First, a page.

Turning to the 2018 NBA National Elections, it is common ground amongst everyone that a review of our electoral systems and values is urgently required. In the coming weeks, I’ll constitute a Committee to review and recommend required reforms for and of our electoral processes. Still on our electoral processes, one significant lacuna that came out from the last elections is our lack of electronic data in respect of our members. The most difficult and tortuous of the processes during the elections was the electronic. 

capturing of our members’ data and the verification of same.  It is rather unfortunate and regrettable that Africa’s pre-eminent Bar Association underwent such pains and pangs as we suffered in the processes of capturing and verifying our membership data. As a matter of urgency, we would set in motion the processes for electronically capturing and preserving our membership data, amongst others, for purposes of preventing a repeat of our very unpleasant data capture and verification experiences in the last Elections. As a complement to the Electoral Review Committee, we’ll also constitute a Constitution Review Committee to look at and recommend required amendments and changes to the NBA Constitution.  I qualify this as complementary to the electoral review process because, it is most likely that the review of our electoral processes would necessitate a corresponding amendment of our Constitution.  Beyond that, however, most of the reform programs which we committed to during our campaigns, would most certainly require matching amendments of our Constitution.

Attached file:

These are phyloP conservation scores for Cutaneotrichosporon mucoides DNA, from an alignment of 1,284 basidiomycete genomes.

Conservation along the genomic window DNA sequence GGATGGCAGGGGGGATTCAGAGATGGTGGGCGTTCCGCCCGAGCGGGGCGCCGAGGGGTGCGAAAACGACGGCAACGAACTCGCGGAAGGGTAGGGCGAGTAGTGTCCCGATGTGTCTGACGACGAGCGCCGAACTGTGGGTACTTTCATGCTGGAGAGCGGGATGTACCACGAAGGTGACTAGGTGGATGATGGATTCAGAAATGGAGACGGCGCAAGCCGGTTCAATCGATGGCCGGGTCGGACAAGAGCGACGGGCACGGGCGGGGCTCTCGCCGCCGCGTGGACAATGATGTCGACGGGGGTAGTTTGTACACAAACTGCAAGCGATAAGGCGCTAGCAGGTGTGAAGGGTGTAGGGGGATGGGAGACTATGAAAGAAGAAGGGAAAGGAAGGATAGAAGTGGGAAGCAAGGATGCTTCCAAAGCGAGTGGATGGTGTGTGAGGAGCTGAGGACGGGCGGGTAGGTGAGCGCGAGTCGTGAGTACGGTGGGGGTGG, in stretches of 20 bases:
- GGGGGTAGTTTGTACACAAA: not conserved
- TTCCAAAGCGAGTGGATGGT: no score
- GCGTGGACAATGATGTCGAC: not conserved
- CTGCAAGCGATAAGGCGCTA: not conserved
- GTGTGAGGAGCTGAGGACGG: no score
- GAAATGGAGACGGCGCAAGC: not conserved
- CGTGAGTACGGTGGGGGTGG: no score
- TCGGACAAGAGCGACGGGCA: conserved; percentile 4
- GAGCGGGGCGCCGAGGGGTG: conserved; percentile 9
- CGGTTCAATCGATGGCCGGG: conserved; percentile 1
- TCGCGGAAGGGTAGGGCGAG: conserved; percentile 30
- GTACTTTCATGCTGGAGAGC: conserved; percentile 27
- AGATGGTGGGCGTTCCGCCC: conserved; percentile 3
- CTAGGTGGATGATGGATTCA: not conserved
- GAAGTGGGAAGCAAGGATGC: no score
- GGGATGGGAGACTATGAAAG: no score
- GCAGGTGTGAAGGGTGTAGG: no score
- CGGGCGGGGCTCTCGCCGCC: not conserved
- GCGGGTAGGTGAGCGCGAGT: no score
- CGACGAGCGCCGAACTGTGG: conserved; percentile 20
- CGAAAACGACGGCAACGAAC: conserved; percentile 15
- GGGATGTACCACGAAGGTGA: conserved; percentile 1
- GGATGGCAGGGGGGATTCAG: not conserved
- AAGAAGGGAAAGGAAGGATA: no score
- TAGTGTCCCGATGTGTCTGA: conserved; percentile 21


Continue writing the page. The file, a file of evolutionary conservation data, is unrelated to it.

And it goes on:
Talking about reforms, it would be recalled that we campaigned on the platform of required reforms in the running and operations of the NBA. The underpinnings of those reforms, as we pointed out during our campaign, were four key objectives, to wit, reforms that would engender efficiency in the operations of the NBA, rekindle and/or boost the trust and confidence of our members in the Association, create a sustainable institution out of the NBA or strengthen the NBA as an institution and, finally, shore up our moral equity thereby emboldening us to speak out against maladministration and societal ills.  The bedrock for these reforms would be the institution of corporate governance in the running and operations of the NBA.  Post the Elections, I’ve been asked, and I’ve consistently assured our members that we intend to keep to these our campaign promises and indeed all our campaign commitments.  One of such illustrative and auditable reforms on which platform we campaigned is our plan to be financially transparent and accountable in our management of the NBA affairs by, amongst others, preparing and publishing to our members, every quarter, the NBA’s quarterly financial statements – a step that has never been taken – complete with full financial disclosures, which would inform our members on the financial health and status of the NBA.  A couple of days ago, I had a meeting with my fellow elected NBA members and they all, without exception, lustily agreed with me for the implementation of this commitment from our first quarter in office.  That promise, by God’s Grace, we shall definitely keep
– and this is only illustrative of the several other reforms that we would be initiating in the operations of our Association in the coming days and weeks.